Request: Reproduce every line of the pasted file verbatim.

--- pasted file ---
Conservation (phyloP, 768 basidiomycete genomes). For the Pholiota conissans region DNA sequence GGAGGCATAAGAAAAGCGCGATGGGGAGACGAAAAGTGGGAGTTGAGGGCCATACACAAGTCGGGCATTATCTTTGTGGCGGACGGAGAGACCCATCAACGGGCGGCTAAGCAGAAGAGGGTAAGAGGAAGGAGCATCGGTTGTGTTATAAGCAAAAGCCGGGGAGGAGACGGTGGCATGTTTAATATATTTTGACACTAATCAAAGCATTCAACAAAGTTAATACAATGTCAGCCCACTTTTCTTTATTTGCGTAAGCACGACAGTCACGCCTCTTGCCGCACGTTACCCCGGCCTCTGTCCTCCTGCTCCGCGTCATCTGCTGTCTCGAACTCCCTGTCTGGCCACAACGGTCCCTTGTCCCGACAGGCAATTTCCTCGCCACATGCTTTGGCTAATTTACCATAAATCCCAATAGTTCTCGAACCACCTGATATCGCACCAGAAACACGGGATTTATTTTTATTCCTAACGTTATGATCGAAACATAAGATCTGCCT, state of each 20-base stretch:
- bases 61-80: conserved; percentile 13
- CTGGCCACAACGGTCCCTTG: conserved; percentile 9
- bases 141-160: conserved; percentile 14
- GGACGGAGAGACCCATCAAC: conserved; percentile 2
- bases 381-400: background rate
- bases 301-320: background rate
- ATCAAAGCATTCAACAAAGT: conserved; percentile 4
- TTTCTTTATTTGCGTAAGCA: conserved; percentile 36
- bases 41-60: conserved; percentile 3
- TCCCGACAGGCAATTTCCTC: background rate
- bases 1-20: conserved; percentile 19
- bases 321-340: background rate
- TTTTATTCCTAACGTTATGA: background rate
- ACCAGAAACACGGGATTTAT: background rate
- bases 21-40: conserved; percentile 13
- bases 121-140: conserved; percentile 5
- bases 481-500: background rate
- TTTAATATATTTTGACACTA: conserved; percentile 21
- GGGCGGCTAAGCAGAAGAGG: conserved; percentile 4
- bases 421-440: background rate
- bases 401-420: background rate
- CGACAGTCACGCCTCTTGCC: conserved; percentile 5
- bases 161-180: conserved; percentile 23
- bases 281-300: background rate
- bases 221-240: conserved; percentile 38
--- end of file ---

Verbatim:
Conservation (phyloP, 768 basidiomycete genomes). For the Pholiota conissans region DNA sequence GGAGGCATAAGAAAAGCGCGATGGGGAGACGAAAAGTGGGAGTTGAGGGCCATACACAAGTCGGGCATTATCTTTGTGGCGGACGGAGAGACCCATCAACGGGCGGCTAAGCAGAAGAGGGTAAGAGGAAGGAGCATCGGTTGTGTTATAAGCAAAAGCCGGGGAGGAGACGGTGGCATGTTTAATATATTTTGACACTAATCAAAGCATTCAACAAAGTTAATACAATGTCAGCCCACTTTTCTTTATTTGCGTAAGCACGACAGTCACGCCTCTTGCCGCACGTTACCCCGGCCTCTGTCCTCCTGCTCCGCGTCATCTGCTGTCTCGAACTCCCTGTCTGGCCACAACGGTCCCTTGTCCCGACAGGCAATTTCCTCGCCACATGCTTTGGCTAATTTACCATAAATCCCAATAGTTCTCGAACCACCTGATATCGCACCAGAAACACGGGATTTATTTTTATTCCTAACGTTATGATCGAAACATAAGATCTGCCT, state of each 20-base stretch:
- bases 61-80: conserved; percentile 13
- CTGGCCACAACGGTCCCTTG: conserved; percentile 9
- bases 141-160: conserved; percentile 14
- GGACGGAGAGACCCATCAAC: conserved; percentile 2
- bases 381-400: background rate
- bases 301-320: background rate
- ATCAAAGCATTCAACAAAGT: conserved; percentile 4
- TTTCTTTATTTGCGTAAGCA: conserved; percentile 36
- bases 41-60: conserved; percentile 3
- TCCCGACAGGCAATTTCCTC: background rate
- bases 1-20: conserved; percentile 19
- bases 321-340: background rate
- TTTTATTCCTAACGTTATGA: background rate
- ACCAGAAACACGGGATTTAT: background rate
- bases 21-40: conserved; percentile 13
- bases 121-140: conserved; percentile 5
- bases 481-500: background rate
- TTTAATATATTTTGACACTA: conserved; percentile 21
- GGGCGGCTAAGCAGAAGAGG: conserved; percentile 4
- bases 421-440: background rate
- bases 401-420: background rate
- CGACAGTCACGCCTCTTGCC: conserved; percentile 5
- bases 161-180: conserved; percentile 23
- bases 281-300: background rate
- bases 221-240: conserved; percentile 38